Villafranca Tirrena is a comune in the Metropolitan City of Messina in the Italian region Sicily, located about 180 kilometres east of Palermo and about 12 kilometres northwest of Messina. Villafranca Tirrena borders the following municipalities: Saponara. Official website
The Ancient Greek language includes the forms of Greek used in Ancient Greece and the ancient world from around the 9th century BCE to the 6th century CE. It is roughly divided into the Archaic period, Classical period, Hellenistic period, it is succeeded by medieval Greek. Koine is regarded as a separate historical stage of its own, although in its earliest form it resembled Attic Greek and in its latest form it approaches Medieval Greek. Prior to the Koine period, Greek of the classic and earlier periods included several regional dialects. Ancient Greek was the language of Homer and of fifth-century Athenian historians and philosophers, it has contributed many words to English vocabulary and has been a standard subject of study in educational institutions of the Western world since the Renaissance. This article contains information about the Epic and Classical periods of the language. Ancient Greek was a pluricentric language, divided into many dialects; the main dialect groups are Attic and Ionic, Aeolic and Doric, many of them with several subdivisions.
Some dialects are found in standardized literary forms used in literature, while others are attested only in inscriptions. There are several historical forms. Homeric Greek is a literary form of Archaic Greek used in the epic poems, the "Iliad" and "Odyssey", in poems by other authors. Homeric Greek had significant differences in grammar and pronunciation from Classical Attic and other Classical-era dialects; the origins, early form and development of the Hellenic language family are not well understood because of a lack of contemporaneous evidence. Several theories exist about what Hellenic dialect groups may have existed between the divergence of early Greek-like speech from the common Proto-Indo-European language and the Classical period, they differ in some of the detail. The only attested dialect from this period is Mycenaean Greek, but its relationship to the historical dialects and the historical circumstances of the times imply that the overall groups existed in some form. Scholars assume that major Ancient Greek period dialect groups developed not than 1120 BCE, at the time of the Dorian invasion—and that their first appearances as precise alphabetic writing began in the 8th century BCE.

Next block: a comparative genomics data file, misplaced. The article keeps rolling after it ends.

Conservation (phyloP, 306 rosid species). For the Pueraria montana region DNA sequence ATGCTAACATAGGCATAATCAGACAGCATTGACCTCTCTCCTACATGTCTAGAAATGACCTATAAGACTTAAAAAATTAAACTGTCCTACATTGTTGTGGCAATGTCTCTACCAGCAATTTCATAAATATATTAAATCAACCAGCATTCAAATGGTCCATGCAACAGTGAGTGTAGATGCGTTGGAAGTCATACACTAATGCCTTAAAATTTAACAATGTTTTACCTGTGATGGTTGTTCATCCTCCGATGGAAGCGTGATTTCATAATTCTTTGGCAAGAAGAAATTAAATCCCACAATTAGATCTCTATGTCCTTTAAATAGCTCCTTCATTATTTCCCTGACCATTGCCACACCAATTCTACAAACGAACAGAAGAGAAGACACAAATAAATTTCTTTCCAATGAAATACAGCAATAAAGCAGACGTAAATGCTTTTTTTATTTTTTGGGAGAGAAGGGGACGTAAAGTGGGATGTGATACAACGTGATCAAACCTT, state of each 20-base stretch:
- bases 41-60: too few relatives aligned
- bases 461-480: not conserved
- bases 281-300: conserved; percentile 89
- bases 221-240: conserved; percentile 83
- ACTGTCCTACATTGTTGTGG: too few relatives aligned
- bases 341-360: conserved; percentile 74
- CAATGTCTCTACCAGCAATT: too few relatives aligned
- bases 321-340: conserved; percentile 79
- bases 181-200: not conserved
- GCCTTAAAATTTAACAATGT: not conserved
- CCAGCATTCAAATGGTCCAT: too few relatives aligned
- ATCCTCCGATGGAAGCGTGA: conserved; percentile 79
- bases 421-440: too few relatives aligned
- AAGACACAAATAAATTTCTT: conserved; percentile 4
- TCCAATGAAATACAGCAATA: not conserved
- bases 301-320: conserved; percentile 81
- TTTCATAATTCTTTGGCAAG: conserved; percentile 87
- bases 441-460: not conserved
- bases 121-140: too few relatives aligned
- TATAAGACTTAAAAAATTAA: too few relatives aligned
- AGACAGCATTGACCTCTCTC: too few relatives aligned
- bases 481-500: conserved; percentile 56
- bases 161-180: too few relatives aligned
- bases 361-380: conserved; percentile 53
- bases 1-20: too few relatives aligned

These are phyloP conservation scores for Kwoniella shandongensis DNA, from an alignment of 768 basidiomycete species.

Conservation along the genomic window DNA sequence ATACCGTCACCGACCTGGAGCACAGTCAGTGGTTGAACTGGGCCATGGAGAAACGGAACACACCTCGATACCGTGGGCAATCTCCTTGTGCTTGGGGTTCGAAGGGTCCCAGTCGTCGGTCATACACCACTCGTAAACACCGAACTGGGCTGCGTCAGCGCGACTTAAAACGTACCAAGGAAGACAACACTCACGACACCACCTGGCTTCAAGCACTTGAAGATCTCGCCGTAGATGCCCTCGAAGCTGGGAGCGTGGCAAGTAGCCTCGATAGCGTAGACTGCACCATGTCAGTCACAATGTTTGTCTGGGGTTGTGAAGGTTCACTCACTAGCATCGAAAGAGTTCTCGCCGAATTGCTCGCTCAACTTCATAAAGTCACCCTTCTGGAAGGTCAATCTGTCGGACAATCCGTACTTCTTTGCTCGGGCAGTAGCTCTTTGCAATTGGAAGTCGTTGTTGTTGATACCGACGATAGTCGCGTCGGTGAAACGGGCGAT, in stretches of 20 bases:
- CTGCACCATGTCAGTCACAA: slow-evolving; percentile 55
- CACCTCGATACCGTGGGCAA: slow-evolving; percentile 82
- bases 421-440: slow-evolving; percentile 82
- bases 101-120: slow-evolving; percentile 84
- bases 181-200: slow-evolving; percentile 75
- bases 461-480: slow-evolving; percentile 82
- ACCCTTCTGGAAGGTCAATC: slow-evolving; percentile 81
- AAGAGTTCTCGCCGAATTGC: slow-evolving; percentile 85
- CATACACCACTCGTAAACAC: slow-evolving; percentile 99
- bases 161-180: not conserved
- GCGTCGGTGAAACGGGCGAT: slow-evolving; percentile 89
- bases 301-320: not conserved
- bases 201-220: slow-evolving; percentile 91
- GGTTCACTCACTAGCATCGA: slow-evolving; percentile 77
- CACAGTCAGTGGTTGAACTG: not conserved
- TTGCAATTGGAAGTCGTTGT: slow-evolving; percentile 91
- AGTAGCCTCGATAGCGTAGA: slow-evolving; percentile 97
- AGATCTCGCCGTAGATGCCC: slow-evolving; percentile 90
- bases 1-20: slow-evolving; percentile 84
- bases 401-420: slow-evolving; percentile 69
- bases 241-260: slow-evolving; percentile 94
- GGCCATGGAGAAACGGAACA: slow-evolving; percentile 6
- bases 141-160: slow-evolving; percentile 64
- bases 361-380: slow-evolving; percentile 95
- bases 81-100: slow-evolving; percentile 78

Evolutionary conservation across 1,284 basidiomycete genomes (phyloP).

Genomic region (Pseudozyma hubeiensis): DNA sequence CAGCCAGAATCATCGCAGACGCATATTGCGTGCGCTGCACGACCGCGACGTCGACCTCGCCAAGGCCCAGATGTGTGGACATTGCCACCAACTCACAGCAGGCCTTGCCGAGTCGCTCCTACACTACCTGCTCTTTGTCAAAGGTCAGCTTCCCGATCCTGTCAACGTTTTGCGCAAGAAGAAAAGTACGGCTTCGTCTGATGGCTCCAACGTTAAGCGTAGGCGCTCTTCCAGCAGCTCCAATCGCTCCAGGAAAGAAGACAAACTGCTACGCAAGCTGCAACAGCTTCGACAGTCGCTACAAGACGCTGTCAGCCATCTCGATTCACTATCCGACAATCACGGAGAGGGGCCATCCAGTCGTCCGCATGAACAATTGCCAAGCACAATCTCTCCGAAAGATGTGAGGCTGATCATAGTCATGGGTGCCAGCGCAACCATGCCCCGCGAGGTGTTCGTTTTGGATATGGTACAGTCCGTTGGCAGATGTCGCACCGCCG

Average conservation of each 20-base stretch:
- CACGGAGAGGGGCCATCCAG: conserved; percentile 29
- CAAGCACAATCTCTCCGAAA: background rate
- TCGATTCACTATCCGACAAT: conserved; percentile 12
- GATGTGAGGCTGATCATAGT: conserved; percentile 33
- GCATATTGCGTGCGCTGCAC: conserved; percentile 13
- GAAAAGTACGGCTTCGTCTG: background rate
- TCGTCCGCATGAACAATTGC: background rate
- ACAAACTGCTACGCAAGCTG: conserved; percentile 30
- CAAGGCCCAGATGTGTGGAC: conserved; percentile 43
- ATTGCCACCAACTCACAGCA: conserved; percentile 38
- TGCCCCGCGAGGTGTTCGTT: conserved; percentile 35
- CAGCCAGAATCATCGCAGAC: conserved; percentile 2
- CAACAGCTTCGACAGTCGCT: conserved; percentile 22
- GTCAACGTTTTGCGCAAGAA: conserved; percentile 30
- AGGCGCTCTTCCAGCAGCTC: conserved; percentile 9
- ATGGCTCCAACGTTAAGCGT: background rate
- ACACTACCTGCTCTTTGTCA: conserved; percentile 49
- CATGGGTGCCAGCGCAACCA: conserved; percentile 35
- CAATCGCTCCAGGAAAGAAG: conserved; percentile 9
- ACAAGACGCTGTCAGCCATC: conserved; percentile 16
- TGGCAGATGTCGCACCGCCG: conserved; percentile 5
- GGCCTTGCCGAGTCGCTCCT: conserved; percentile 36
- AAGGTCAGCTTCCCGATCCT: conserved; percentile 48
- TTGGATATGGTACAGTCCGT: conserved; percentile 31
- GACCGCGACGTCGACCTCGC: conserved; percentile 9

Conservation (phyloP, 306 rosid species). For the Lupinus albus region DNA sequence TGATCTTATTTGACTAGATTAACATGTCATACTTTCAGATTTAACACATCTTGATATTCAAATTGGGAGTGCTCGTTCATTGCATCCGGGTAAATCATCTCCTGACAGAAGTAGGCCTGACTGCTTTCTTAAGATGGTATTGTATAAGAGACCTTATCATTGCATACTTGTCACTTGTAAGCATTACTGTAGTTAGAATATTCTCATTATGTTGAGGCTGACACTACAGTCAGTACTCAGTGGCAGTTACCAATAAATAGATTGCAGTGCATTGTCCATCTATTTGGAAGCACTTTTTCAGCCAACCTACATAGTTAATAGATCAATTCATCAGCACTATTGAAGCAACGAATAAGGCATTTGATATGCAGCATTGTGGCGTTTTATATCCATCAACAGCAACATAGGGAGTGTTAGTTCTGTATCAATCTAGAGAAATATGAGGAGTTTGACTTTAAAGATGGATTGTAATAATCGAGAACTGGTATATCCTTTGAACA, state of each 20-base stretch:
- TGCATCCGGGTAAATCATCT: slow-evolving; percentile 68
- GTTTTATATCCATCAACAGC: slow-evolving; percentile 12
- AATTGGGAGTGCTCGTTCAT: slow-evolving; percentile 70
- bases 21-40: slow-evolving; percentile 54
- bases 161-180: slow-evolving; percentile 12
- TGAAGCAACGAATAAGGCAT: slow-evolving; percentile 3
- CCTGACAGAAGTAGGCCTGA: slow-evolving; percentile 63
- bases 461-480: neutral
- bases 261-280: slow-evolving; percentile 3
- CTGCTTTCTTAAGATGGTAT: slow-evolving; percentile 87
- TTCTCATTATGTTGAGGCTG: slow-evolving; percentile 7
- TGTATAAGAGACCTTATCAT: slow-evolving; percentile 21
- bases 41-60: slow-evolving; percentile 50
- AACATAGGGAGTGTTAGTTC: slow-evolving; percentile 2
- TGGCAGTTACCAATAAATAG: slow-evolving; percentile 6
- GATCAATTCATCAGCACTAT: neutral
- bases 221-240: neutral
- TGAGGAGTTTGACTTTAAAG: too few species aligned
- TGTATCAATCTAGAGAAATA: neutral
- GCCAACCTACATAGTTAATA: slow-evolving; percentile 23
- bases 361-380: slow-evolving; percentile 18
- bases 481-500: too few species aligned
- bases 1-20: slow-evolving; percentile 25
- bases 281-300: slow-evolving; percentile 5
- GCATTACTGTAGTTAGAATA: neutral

The invasion would not be "Dorian" unless the invaders had some cultural relationship to the historical Dorians. The invasion is known to have displaced population to the Attic-Ionic regions, who regarded themselves as descendants of the population displaced by or contending with the Dorians; the Greeks of this period believed there were three major divisions of all Greek people—Dorians and Ionians, each with their own defining and distinctive dialects. Allowing for their oversight of Arcadian, an obscure mountain dialect, Cypriot, far from the center of Greek scholarship, this division of people and language is quite similar to the results of modern archaeological-linguistic investigation. One standard formulation for the dialects is: West vs. non-west Greek is the strongest marked and earliest division, with non-west in subsets of Ionic-Attic and Aeolic vs. Arcadocypriot, or Aeolic and Arcado-Cypriot vs. Ionic-Attic. Non-west is called East Greek. Arcadocypriot descended more from the Mycenaean Greek of the Bronze Age.
Boeotian had come under a strong Northwest Greek influence, can in some respects be considered a transitional dialect. Thessalian had come under Northwest Greek influence, though to a lesser degree. Pamphylian Greek, spoken in a small area on the southwestern coast of Anatolia and little preserved in inscriptions, may be either a fifth major dialect group, or it is Mycenaean Greek overlaid by Doric, with a non-Greek native influence. Most of the dialect sub-groups listed above had further subdivisions equivalent to a city-state and its surrounding territory, or to an island. Doric notably had several intermediate divisions as well, into Island Doric, Southern Peloponnesus Doric, Northern Peloponnesus Doric; the Lesbian dialect was Aeolic Greek. All the groups were represented by colonies beyond Greece proper as well, these colonies developed local characteristics under the influence of settlers or neighbors speaking different Greek dialects; the dialects outside the Ionic group are known from inscriptions, notable exceptions being: fragments of the works of the poet Sappho from the island of Lesbos, in Aeolian, the poems of the Boeotian poet Pindar and other lyric poets in Doric.